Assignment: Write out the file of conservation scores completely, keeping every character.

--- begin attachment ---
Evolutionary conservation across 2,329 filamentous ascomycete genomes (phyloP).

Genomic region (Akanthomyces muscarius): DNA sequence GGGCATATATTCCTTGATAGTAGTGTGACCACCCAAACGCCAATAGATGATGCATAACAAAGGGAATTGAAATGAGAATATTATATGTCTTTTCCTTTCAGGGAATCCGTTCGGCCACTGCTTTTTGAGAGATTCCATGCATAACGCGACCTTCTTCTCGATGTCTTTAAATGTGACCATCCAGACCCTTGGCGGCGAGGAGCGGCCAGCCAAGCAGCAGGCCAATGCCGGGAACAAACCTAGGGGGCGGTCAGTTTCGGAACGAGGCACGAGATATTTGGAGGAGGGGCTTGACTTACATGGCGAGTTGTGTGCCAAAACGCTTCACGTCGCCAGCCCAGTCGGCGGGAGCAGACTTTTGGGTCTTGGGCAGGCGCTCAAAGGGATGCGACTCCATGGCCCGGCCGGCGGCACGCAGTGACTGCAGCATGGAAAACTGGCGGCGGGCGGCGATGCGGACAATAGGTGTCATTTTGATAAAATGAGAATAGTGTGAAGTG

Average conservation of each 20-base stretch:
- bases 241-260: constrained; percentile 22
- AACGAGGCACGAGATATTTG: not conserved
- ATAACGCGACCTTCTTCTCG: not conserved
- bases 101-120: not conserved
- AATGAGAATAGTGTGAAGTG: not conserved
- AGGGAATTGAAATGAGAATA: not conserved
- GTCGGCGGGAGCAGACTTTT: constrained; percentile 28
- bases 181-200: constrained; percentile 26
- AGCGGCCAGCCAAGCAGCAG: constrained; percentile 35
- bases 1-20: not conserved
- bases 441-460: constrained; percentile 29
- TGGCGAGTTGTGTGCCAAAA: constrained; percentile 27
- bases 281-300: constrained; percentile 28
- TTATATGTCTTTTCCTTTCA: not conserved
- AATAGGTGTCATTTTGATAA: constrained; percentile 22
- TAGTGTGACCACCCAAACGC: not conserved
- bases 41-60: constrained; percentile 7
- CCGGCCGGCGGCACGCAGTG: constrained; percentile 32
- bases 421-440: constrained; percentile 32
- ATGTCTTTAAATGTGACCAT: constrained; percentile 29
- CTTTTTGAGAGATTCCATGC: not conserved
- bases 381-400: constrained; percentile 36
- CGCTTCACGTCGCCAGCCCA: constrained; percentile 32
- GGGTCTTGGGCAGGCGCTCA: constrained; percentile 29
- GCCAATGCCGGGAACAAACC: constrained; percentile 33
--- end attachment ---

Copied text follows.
Evolutionary conservation across 2,329 filamentous ascomycete genomes (phyloP).

Genomic region (Akanthomyces muscarius): DNA sequence GGGCATATATTCCTTGATAGTAGTGTGACCACCCAAACGCCAATAGATGATGCATAACAAAGGGAATTGAAATGAGAATATTATATGTCTTTTCCTTTCAGGGAATCCGTTCGGCCACTGCTTTTTGAGAGATTCCATGCATAACGCGACCTTCTTCTCGATGTCTTTAAATGTGACCATCCAGACCCTTGGCGGCGAGGAGCGGCCAGCCAAGCAGCAGGCCAATGCCGGGAACAAACCTAGGGGGCGGTCAGTTTCGGAACGAGGCACGAGATATTTGGAGGAGGGGCTTGACTTACATGGCGAGTTGTGTGCCAAAACGCTTCACGTCGCCAGCCCAGTCGGCGGGAGCAGACTTTTGGGTCTTGGGCAGGCGCTCAAAGGGATGCGACTCCATGGCCCGGCCGGCGGCACGCAGTGACTGCAGCATGGAAAACTGGCGGCGGGCGGCGATGCGGACAATAGGTGTCATTTTGATAAAATGAGAATAGTGTGAAGTG

Average conservation of each 20-base stretch:
- bases 241-260: constrained; percentile 22
- AACGAGGCACGAGATATTTG: not conserved
- ATAACGCGACCTTCTTCTCG: not conserved
- bases 101-120: not conserved
- AATGAGAATAGTGTGAAGTG: not conserved
- AGGGAATTGAAATGAGAATA: not conserved
- GTCGGCGGGAGCAGACTTTT: constrained; percentile 28
- bases 181-200: constrained; percentile 26
- AGCGGCCAGCCAAGCAGCAG: constrained; percentile 35
- bases 1-20: not conserved
- bases 441-460: constrained; percentile 29
- TGGCGAGTTGTGTGCCAAAA: constrained; percentile 27
- bases 281-300: constrained; percentile 28
- TTATATGTCTTTTCCTTTCA: not conserved
- AATAGGTGTCATTTTGATAA: constrained; percentile 22
- TAGTGTGACCACCCAAACGC: not conserved
- bases 41-60: constrained; percentile 7
- CCGGCCGGCGGCACGCAGTG: constrained; percentile 32
- bases 421-440: constrained; percentile 32
- ATGTCTTTAAATGTGACCAT: constrained; percentile 29
- CTTTTTGAGAGATTCCATGC: not conserved
- bases 381-400: constrained; percentile 36
- CGCTTCACGTCGCCAGCCCA: constrained; percentile 32
- GGGTCTTGGGCAGGCGCTCA: constrained; percentile 29
- GCCAATGCCGGGAACAAACC: constrained; percentile 33